Russia's President Vladimir Putin arrived in Uzbekistan on September 6 to honour the memory of President Islam Karimov, who died last week after suffering a stroke.
During his visit, Putin met with the Uzbek Prime Minister Shavkat Mirziyoyev in a possible clue that the premier is the most likely successor to Karimov. The approval of Moscow has always played an important role in consolidating leadership in Central Asian countries.
The death of Karimov, who has ruled Uzbekistan for the past quarter of a century, opens up a power vacuum in Central Asia’s most populous state and worries about civil unrest and jihadism filling it. Karimov had long touted himself as a stabilising factor in a region often threatened and sometimes dominated by Islamic forces.
So it’s no wonder that Putin talked about stability urging Karimov successors to continue his policies. “One can make different judgments about what he [Karimov] did for his country, one can view various moments in Uzbekistan's modern history differently, but he preserved stability in the country, he preserved its steady development,” Putin said on his way to Uzbekistan, according to InterFax.
“New people will come ... I hope very much that they will be able to preserve this stability. For a country like Uzbekistan, it's extremely important, it's just indispensable for its self-preservation and further steady development.”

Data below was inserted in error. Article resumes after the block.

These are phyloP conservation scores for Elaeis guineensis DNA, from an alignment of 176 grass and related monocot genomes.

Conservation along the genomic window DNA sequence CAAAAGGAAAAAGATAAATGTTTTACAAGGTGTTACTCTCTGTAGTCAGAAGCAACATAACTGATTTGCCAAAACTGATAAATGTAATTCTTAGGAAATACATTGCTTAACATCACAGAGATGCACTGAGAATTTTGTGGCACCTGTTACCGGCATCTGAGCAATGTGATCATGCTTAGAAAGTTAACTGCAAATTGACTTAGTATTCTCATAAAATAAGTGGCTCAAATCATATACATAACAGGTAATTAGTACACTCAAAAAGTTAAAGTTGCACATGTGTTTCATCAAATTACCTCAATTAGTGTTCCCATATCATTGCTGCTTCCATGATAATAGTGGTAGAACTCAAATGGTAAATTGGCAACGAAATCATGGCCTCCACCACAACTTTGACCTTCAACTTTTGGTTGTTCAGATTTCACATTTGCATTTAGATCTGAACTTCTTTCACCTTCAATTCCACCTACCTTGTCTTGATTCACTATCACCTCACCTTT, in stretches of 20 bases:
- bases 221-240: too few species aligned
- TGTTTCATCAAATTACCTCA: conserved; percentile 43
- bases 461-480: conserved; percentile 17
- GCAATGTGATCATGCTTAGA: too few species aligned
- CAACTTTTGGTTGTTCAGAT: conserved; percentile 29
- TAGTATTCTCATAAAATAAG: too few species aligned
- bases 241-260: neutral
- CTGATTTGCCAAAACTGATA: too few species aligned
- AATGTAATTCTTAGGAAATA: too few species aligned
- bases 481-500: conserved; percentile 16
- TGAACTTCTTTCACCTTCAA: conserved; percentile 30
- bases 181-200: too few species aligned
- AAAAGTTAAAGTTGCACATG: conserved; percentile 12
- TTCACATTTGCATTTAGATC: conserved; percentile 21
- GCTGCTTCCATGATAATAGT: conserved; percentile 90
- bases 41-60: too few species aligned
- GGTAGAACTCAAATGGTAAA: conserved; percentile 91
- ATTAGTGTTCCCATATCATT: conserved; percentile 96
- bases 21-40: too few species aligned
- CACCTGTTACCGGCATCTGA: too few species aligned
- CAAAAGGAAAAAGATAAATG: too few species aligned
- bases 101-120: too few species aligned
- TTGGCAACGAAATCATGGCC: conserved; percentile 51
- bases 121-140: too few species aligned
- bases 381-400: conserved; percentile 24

During the meeting between Putin and Mirziyoyev, neither one of them clearly indicated the issue of succession. Instead, both focused on exchanging common appreciation and pledging to strengthen bilateral ties.
“Your visit today says a lot and we are very grateful. This is the shoulder of a real friend, [needed] by us, by the republic in a difficult time, [when] we mourn our first President Islam Abduganiyevich [Karimov], the Uzbek prime minister said.
“Yesterday, we all watched your interview in China and your feedback on our respected Islam Karimov. You are right to say that over the years there has developed a serious structure of relations between Uzbekistan and Russia,” Mirziyoev said. The prime minister then assured that Uzbekistan will continue to develop such “strategic” ties with Russia.
In turn, Putin agreed with Mirziyoev, adding that “for our part we will do everything to maintain the way of our mutual development, to support the people of Uzbekistan, the Uzbek leadership; You can count on us in full measure as the most reliable friends”.
Mirziyoyev, 58, who has been Uzbekistan’s prime minister for a decade, boasts popularity among the Uzbek elite and is in charge of the country's key agricultural sector, the cotton industry.
Moreover, Mirziyoyev, comes from the Jizzakh Province, adjacent to Karimov’s Samarkand Province. The two clans, Jizzak and Samarkand, are regarded as close, which might provide further legitimacy to Mirziyoyev’s claim. At the same time, Rustam Inoyatov, 72, the chief of the powerful National Security Service (SNB), regarded as “the kingmaker”, is on good terms with Mirziyoyev, RFE/RL’s reports suggest. Thus, Inoyatov might have lended his support to the premier.
The new Uzbek president will almost certainly try to continue Karimov’s heavy handed policy for running the country. But with rising unemployment in a country where the large part of the population is young men with few prospects, this is a very dangerous time for Uzbekistan. The possibility of a Uzbek spring or coloured revolution is very real if the power transition process fails to go smoothly.